Narrow dependencies are good for efficient execution, whereas wide dependencies introduce bottlenecks since they disrupt pipelining and require communication intensive shuffle operations.
Spark uses the DAG to track the lineage of operations on RDDs. For shuffle dependency, the intermediate records from one stage are materialized on the machines holding parent partitions. This intermediate data is used for simplifying failure recovery. If a task fails, the task will be retried as long as its stage’s parents are still accessible. If some stages that are required are no longer available, the missing partitions will be re-computed in parallel.
Spark is unable to tolerate a scheduler failure of the driver, but this can be addressed by replicating the metadata of the scheduler. The task scheduler monitors the state of running tasks and retries failed tasks. Sometimes, a slow straggler task may drag the progress of a Spark job.
Machine learning on Spark
Spark was designed for general data processing, and not specifically for machine learning. However, using the MLlib for Spark, it is possible to do ML on Spark. In the basic setup, Spark stores the model parameters in the driver node, and the workers communicate with the driver to update the parameters after each iteration. For large scale deployments, the model parameters may not fit into the driver and would be maintained as an RDD. This introduces a lot of overhead because a new RDD will need to be created in each iteration to hold the updated model parameters. Updating the model involves shuffling data across machines/disks, this limits the scalability of Spark. This is where the basic dataflow model (the DAG) in Spark falls short. Spark does not support iterations needed in ML well.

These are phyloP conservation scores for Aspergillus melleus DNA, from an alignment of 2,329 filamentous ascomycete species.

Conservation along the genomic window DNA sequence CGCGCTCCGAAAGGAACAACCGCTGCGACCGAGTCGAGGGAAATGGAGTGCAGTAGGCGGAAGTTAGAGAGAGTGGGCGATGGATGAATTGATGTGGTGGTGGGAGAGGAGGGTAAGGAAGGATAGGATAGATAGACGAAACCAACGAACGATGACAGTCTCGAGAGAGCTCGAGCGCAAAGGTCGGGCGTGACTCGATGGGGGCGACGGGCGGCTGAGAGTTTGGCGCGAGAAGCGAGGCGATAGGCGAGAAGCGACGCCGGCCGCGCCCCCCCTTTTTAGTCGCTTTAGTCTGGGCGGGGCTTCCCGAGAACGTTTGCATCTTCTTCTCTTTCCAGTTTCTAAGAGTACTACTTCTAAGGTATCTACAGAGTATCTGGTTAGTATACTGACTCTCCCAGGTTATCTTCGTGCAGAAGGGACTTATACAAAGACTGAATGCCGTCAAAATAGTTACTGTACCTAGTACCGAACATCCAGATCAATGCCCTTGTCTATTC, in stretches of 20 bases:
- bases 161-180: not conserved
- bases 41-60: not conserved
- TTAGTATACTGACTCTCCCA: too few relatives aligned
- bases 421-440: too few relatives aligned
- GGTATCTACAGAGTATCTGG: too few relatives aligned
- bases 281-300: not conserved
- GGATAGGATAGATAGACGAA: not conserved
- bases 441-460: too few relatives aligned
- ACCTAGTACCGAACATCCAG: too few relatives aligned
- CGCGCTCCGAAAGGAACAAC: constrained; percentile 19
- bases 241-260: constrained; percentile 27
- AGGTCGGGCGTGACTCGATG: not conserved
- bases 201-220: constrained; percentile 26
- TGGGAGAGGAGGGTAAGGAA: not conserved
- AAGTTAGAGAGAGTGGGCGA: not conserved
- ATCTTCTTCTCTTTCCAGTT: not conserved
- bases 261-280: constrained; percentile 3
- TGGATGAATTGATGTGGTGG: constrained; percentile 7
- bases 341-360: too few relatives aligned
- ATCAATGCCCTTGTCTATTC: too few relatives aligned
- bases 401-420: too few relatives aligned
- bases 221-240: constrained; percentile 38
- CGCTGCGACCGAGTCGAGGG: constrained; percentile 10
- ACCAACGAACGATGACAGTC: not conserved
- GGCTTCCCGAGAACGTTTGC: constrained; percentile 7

PMLS was designed specifically for ML with a clean slate. It introduced the parameter-server (PS) abstraction for serving the iteration-intensive ML training process.
In PMLS, a worker process/thread is responsible for requesting up to date model parameters and carrying out computation over a partition of data, and a parameter-server thread is responsible for storing and updating model parameters and making response to the request from workers.
Figure below shows the architecture of PMLS.
- The parameter server is implemented as distributed tables. All model parameters are stored via these tables. A PMLS application can register more than one table. These tables are maintained by server threads. Each table consists of multiple rows. Each cell in a row is identified by a column ID and typically stores one parameter. The rows of the tables can be stored across multiple servers on different machines.
- Workers are responsible for performing computation defined by a user on partitioned dataset in each iteration and need to request up to date parameters for its computation. Each worker may contain multiple working threads. There is no communication across workers. Instead, workers only communicate with servers.